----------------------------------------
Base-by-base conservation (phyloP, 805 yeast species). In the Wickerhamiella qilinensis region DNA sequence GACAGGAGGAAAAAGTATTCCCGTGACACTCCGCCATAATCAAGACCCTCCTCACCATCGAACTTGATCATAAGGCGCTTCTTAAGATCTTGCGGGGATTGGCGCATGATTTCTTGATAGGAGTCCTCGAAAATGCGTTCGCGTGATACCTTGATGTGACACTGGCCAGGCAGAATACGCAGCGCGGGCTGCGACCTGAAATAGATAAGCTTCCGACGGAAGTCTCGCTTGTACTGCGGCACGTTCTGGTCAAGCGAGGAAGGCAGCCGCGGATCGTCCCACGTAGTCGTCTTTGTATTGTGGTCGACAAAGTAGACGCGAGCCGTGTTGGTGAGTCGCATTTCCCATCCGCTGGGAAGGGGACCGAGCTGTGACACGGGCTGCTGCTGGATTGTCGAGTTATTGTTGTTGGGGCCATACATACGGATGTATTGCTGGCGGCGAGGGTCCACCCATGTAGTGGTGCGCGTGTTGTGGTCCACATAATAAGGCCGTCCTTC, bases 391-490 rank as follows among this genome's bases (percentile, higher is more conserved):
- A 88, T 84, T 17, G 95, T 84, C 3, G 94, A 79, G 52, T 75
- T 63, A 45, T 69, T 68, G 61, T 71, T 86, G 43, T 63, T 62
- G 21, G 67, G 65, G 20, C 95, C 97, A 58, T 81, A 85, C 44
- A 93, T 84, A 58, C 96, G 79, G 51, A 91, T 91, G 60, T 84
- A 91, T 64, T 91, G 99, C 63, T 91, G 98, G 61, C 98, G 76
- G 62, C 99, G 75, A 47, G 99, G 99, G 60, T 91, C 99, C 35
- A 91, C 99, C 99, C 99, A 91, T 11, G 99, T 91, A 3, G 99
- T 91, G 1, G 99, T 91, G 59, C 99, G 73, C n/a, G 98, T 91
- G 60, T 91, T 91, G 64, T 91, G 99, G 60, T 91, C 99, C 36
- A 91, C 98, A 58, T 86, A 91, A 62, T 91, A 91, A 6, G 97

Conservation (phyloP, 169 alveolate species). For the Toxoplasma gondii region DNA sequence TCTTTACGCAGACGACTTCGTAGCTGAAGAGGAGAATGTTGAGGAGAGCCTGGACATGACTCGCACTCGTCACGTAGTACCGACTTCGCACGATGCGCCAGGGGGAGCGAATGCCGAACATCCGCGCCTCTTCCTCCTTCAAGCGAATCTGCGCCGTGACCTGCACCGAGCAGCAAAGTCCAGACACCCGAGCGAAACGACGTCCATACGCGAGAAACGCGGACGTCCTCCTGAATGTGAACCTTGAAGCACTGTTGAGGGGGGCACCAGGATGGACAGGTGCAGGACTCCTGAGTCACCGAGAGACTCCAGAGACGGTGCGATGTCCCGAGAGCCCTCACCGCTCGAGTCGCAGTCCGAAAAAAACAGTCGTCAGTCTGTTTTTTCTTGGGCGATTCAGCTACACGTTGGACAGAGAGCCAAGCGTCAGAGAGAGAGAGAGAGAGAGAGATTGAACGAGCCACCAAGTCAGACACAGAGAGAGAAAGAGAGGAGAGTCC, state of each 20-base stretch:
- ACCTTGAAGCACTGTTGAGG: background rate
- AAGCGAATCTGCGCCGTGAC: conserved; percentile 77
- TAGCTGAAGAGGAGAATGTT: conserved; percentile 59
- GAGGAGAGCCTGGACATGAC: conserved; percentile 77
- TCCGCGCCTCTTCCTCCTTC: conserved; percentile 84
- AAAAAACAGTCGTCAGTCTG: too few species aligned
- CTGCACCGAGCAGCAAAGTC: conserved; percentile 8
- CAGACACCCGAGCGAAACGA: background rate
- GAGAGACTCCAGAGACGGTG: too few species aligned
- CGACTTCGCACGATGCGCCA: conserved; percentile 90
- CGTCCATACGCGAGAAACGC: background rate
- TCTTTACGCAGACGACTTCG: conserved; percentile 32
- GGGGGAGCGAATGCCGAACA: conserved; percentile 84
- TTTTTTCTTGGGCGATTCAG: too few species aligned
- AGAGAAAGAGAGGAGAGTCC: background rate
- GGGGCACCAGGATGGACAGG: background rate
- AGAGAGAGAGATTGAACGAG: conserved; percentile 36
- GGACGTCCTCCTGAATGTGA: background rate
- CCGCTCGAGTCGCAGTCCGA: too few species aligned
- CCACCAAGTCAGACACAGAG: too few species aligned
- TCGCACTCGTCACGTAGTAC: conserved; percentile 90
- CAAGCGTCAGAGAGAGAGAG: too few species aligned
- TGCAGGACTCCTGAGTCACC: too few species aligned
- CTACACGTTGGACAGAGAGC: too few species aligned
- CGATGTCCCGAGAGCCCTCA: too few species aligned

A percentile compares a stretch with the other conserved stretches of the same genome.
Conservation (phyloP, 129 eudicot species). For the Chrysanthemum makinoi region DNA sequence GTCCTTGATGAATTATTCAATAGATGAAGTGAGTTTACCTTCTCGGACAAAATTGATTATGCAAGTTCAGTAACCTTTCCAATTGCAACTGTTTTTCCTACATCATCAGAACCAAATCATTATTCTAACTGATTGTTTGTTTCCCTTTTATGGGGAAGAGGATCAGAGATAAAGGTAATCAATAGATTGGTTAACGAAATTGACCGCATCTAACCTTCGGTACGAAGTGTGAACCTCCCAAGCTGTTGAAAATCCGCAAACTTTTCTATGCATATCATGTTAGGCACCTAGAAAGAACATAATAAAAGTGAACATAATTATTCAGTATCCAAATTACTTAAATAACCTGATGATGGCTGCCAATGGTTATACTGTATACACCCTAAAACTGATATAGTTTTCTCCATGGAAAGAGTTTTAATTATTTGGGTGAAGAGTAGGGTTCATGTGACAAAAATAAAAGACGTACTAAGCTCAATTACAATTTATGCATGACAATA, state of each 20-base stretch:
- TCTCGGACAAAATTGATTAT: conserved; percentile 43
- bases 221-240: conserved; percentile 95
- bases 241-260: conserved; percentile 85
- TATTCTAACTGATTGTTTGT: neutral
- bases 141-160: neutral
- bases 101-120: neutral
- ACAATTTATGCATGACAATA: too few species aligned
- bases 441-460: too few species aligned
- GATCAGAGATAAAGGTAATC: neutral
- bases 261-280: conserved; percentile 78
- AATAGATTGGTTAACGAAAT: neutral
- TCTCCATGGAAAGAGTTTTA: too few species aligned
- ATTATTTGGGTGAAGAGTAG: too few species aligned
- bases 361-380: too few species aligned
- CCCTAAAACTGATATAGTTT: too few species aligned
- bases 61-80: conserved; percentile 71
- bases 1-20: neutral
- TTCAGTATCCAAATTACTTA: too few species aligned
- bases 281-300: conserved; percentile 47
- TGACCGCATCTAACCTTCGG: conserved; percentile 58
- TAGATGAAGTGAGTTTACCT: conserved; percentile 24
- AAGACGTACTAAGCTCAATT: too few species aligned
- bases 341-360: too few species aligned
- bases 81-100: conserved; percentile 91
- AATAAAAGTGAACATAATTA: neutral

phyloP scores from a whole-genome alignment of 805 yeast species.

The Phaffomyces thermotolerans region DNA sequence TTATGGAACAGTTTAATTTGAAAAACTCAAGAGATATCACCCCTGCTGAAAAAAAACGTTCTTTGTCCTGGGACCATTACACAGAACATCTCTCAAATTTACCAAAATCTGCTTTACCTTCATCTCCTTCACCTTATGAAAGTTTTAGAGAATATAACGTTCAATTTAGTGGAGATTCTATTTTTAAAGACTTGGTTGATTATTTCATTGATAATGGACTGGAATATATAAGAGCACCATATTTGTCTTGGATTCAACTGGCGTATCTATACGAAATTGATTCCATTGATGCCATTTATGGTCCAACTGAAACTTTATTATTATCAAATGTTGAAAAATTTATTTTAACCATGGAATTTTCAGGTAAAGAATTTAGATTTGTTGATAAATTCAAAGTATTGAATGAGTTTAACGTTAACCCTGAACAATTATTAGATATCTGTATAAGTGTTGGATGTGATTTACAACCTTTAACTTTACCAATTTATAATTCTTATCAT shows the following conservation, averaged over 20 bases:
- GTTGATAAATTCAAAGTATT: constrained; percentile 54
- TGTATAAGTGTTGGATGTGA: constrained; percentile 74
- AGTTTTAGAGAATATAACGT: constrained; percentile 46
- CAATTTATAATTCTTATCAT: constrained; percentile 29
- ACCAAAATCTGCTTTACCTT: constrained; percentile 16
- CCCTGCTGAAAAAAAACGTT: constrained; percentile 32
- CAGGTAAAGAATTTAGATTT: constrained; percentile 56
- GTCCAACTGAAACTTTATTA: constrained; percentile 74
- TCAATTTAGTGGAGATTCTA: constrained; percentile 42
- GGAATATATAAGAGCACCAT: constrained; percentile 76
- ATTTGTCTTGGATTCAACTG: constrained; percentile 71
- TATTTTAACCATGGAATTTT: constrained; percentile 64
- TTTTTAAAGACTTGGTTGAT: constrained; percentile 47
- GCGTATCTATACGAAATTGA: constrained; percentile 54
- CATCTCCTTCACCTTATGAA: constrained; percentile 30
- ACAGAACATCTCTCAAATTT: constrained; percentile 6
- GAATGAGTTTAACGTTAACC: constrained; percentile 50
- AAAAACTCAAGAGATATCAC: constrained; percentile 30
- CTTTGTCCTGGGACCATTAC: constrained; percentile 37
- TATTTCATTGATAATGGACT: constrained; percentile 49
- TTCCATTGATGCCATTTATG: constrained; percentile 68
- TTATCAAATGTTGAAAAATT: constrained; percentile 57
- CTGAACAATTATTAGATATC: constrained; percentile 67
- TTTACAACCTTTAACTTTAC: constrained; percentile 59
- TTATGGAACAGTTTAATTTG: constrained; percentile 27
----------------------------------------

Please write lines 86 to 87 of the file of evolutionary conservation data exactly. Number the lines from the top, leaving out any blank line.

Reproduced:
- TATTTCATTGATAATGGACT: constrained; percentile 49
- TTCCATTGATGCCATTTATG: constrained; percentile 68